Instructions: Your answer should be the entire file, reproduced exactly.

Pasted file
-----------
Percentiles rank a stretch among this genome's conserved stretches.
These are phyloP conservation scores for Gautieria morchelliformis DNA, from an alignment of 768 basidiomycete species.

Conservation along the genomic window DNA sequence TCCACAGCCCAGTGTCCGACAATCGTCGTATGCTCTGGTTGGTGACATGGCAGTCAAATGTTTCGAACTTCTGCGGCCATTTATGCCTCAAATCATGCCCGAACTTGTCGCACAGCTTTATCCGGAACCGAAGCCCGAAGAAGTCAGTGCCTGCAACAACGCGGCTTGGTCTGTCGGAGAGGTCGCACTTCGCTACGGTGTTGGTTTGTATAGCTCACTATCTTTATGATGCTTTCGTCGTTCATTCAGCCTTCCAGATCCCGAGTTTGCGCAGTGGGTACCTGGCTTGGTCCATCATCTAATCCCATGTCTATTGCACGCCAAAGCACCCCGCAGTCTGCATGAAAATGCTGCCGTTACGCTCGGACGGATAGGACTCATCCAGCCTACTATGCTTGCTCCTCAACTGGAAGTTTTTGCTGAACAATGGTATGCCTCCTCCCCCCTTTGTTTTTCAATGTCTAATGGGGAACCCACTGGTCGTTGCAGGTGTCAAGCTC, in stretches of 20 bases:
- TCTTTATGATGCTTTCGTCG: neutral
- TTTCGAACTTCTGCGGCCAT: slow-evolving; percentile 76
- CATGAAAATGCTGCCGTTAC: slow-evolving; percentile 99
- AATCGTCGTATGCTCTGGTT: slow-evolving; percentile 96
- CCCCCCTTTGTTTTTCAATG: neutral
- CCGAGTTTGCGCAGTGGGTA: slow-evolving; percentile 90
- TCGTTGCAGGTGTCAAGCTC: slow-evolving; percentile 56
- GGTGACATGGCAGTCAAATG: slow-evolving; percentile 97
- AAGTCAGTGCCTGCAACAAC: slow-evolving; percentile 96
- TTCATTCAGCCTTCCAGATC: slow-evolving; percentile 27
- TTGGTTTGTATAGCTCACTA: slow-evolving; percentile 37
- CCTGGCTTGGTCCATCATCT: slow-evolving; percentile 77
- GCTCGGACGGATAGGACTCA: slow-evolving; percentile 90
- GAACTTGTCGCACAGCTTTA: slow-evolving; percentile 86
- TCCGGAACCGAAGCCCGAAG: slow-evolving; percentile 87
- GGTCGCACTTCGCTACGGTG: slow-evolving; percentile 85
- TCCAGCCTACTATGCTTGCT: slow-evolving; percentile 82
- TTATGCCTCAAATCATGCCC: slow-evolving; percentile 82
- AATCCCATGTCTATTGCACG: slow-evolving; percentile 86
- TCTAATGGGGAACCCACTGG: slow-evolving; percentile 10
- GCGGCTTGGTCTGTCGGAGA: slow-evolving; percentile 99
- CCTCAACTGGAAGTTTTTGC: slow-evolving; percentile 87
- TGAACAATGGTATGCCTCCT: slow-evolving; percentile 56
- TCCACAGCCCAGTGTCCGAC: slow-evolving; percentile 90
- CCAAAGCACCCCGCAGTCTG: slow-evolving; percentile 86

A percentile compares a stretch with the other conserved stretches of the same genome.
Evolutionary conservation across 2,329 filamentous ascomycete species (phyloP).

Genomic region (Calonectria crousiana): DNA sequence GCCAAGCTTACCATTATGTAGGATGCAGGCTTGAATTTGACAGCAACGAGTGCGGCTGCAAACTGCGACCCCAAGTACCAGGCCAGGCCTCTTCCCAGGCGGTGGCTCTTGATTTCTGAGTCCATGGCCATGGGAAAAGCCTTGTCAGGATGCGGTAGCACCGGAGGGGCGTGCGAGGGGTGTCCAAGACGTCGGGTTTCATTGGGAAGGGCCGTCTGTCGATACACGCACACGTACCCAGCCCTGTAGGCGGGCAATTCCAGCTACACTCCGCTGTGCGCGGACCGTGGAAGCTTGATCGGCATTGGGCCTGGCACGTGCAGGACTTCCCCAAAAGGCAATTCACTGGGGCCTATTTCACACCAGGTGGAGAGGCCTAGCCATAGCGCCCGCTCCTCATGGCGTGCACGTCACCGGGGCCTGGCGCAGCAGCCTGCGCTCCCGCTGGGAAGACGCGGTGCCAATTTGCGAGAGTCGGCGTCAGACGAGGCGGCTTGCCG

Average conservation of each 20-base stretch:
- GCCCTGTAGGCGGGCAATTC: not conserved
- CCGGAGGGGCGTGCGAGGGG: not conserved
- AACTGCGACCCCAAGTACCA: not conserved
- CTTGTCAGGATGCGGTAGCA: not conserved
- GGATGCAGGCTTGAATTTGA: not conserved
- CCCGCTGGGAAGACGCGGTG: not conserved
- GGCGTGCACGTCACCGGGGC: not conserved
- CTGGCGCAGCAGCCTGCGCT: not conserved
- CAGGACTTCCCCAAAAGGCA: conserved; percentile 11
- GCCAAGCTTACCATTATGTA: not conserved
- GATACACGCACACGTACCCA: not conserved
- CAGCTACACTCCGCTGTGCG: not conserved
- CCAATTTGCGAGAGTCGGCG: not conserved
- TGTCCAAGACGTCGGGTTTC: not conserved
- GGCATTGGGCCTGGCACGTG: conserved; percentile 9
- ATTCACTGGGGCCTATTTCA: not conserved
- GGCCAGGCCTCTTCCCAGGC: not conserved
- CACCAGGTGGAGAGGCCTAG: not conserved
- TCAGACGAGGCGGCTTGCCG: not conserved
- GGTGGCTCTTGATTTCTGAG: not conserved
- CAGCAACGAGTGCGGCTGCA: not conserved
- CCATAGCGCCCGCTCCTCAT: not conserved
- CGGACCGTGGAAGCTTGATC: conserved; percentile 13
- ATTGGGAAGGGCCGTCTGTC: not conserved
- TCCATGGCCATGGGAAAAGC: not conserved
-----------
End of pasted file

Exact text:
Percentiles rank a stretch among this genome's conserved stretches.
These are phyloP conservation scores for Gautieria morchelliformis DNA, from an alignment of 768 basidiomycete species.

Conservation along the genomic window DNA sequence TCCACAGCCCAGTGTCCGACAATCGTCGTATGCTCTGGTTGGTGACATGGCAGTCAAATGTTTCGAACTTCTGCGGCCATTTATGCCTCAAATCATGCCCGAACTTGTCGCACAGCTTTATCCGGAACCGAAGCCCGAAGAAGTCAGTGCCTGCAACAACGCGGCTTGGTCTGTCGGAGAGGTCGCACTTCGCTACGGTGTTGGTTTGTATAGCTCACTATCTTTATGATGCTTTCGTCGTTCATTCAGCCTTCCAGATCCCGAGTTTGCGCAGTGGGTACCTGGCTTGGTCCATCATCTAATCCCATGTCTATTGCACGCCAAAGCACCCCGCAGTCTGCATGAAAATGCTGCCGTTACGCTCGGACGGATAGGACTCATCCAGCCTACTATGCTTGCTCCTCAACTGGAAGTTTTTGCTGAACAATGGTATGCCTCCTCCCCCCTTTGTTTTTCAATGTCTAATGGGGAACCCACTGGTCGTTGCAGGTGTCAAGCTC, in stretches of 20 bases:
- TCTTTATGATGCTTTCGTCG: neutral
- TTTCGAACTTCTGCGGCCAT: slow-evolving; percentile 76
- CATGAAAATGCTGCCGTTAC: slow-evolving; percentile 99
- AATCGTCGTATGCTCTGGTT: slow-evolving; percentile 96
- CCCCCCTTTGTTTTTCAATG: neutral
- CCGAGTTTGCGCAGTGGGTA: slow-evolving; percentile 90
- TCGTTGCAGGTGTCAAGCTC: slow-evolving; percentile 56
- GGTGACATGGCAGTCAAATG: slow-evolving; percentile 97
- AAGTCAGTGCCTGCAACAAC: slow-evolving; percentile 96
- TTCATTCAGCCTTCCAGATC: slow-evolving; percentile 27
- TTGGTTTGTATAGCTCACTA: slow-evolving; percentile 37
- CCTGGCTTGGTCCATCATCT: slow-evolving; percentile 77
- GCTCGGACGGATAGGACTCA: slow-evolving; percentile 90
- GAACTTGTCGCACAGCTTTA: slow-evolving; percentile 86
- TCCGGAACCGAAGCCCGAAG: slow-evolving; percentile 87
- GGTCGCACTTCGCTACGGTG: slow-evolving; percentile 85
- TCCAGCCTACTATGCTTGCT: slow-evolving; percentile 82
- TTATGCCTCAAATCATGCCC: slow-evolving; percentile 82
- AATCCCATGTCTATTGCACG: slow-evolving; percentile 86
- TCTAATGGGGAACCCACTGG: slow-evolving; percentile 10
- GCGGCTTGGTCTGTCGGAGA: slow-evolving; percentile 99
- CCTCAACTGGAAGTTTTTGC: slow-evolving; percentile 87
- TGAACAATGGTATGCCTCCT: slow-evolving; percentile 56
- TCCACAGCCCAGTGTCCGAC: slow-evolving; percentile 90
- CCAAAGCACCCCGCAGTCTG: slow-evolving; percentile 86

A percentile compares a stretch with the other conserved stretches of the same genome.
Evolutionary conservation across 2,329 filamentous ascomycete species (phyloP).

Genomic region (Calonectria crousiana): DNA sequence GCCAAGCTTACCATTATGTAGGATGCAGGCTTGAATTTGACAGCAACGAGTGCGGCTGCAAACTGCGACCCCAAGTACCAGGCCAGGCCTCTTCCCAGGCGGTGGCTCTTGATTTCTGAGTCCATGGCCATGGGAAAAGCCTTGTCAGGATGCGGTAGCACCGGAGGGGCGTGCGAGGGGTGTCCAAGACGTCGGGTTTCATTGGGAAGGGCCGTCTGTCGATACACGCACACGTACCCAGCCCTGTAGGCGGGCAATTCCAGCTACACTCCGCTGTGCGCGGACCGTGGAAGCTTGATCGGCATTGGGCCTGGCACGTGCAGGACTTCCCCAAAAGGCAATTCACTGGGGCCTATTTCACACCAGGTGGAGAGGCCTAGCCATAGCGCCCGCTCCTCATGGCGTGCACGTCACCGGGGCCTGGCGCAGCAGCCTGCGCTCCCGCTGGGAAGACGCGGTGCCAATTTGCGAGAGTCGGCGTCAGACGAGGCGGCTTGCCG

Average conservation of each 20-base stretch:
- GCCCTGTAGGCGGGCAATTC: not conserved
- CCGGAGGGGCGTGCGAGGGG: not conserved
- AACTGCGACCCCAAGTACCA: not conserved
- CTTGTCAGGATGCGGTAGCA: not conserved
- GGATGCAGGCTTGAATTTGA: not conserved
- CCCGCTGGGAAGACGCGGTG: not conserved
- GGCGTGCACGTCACCGGGGC: not conserved
- CTGGCGCAGCAGCCTGCGCT: not conserved
- CAGGACTTCCCCAAAAGGCA: conserved; percentile 11
- GCCAAGCTTACCATTATGTA: not conserved
- GATACACGCACACGTACCCA: not conserved
- CAGCTACACTCCGCTGTGCG: not conserved
- CCAATTTGCGAGAGTCGGCG: not conserved
- TGTCCAAGACGTCGGGTTTC: not conserved
- GGCATTGGGCCTGGCACGTG: conserved; percentile 9
- ATTCACTGGGGCCTATTTCA: not conserved
- GGCCAGGCCTCTTCCCAGGC: not conserved
- CACCAGGTGGAGAGGCCTAG: not conserved
- TCAGACGAGGCGGCTTGCCG: not conserved
- GGTGGCTCTTGATTTCTGAG: not conserved
- CAGCAACGAGTGCGGCTGCA: not conserved
- CCATAGCGCCCGCTCCTCAT: not conserved
- CGGACCGTGGAAGCTTGATC: conserved; percentile 13
- ATTGGGAAGGGCCGTCTGTC: not conserved
- TCCATGGCCATGGGAAAAGC: not conserved